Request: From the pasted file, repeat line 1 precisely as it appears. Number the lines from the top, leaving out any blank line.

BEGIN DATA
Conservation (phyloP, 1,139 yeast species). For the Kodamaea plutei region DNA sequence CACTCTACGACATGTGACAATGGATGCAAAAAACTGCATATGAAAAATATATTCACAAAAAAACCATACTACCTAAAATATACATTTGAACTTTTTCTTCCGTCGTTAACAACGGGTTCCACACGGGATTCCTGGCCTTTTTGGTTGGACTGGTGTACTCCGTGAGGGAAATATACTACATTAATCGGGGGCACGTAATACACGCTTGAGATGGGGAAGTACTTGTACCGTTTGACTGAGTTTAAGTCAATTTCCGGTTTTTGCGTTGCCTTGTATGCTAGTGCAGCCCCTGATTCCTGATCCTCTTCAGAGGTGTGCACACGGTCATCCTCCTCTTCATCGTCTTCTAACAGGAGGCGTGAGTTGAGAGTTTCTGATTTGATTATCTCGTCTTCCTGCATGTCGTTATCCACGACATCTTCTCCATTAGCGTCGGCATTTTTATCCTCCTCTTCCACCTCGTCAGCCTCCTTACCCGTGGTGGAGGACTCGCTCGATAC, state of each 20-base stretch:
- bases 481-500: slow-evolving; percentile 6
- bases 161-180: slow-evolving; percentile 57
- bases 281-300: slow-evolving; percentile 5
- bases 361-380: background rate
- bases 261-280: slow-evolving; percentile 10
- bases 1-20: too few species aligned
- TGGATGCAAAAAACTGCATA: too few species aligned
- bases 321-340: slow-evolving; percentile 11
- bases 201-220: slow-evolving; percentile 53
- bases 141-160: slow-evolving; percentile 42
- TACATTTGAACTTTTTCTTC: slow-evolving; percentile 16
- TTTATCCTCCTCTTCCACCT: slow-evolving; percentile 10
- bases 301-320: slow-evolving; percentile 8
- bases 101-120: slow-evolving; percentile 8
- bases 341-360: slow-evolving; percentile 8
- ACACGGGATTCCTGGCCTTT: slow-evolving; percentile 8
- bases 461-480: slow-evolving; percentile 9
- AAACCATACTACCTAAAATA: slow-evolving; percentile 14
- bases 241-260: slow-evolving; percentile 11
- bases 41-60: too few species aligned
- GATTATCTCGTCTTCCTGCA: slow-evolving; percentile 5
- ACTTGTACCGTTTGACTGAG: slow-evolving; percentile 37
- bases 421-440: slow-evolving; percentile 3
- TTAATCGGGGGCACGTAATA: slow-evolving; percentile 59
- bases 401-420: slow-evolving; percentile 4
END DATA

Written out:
Conservation (phyloP, 1,139 yeast species). For the Kodamaea plutei region DNA sequence CACTCTACGACATGTGACAATGGATGCAAAAAACTGCATATGAAAAATATATTCACAAAAAAACCATACTACCTAAAATATACATTTGAACTTTTTCTTCCGTCGTTAACAACGGGTTCCACACGGGATTCCTGGCCTTTTTGGTTGGACTGGTGTACTCCGTGAGGGAAATATACTACATTAATCGGGGGCACGTAATACACGCTTGAGATGGGGAAGTACTTGTACCGTTTGACTGAGTTTAAGTCAATTTCCGGTTTTTGCGTTGCCTTGTATGCTAGTGCAGCCCCTGATTCCTGATCCTCTTCAGAGGTGTGCACACGGTCATCCTCCTCTTCATCGTCTTCTAACAGGAGGCGTGAGTTGAGAGTTTCTGATTTGATTATCTCGTCTTCCTGCATGTCGTTATCCACGACATCTTCTCCATTAGCGTCGGCATTTTTATCCTCCTCTTCCACCTCGTCAGCCTCCTTACCCGTGGTGGAGGACTCGCTCGATAC, state of each 20-base stretch: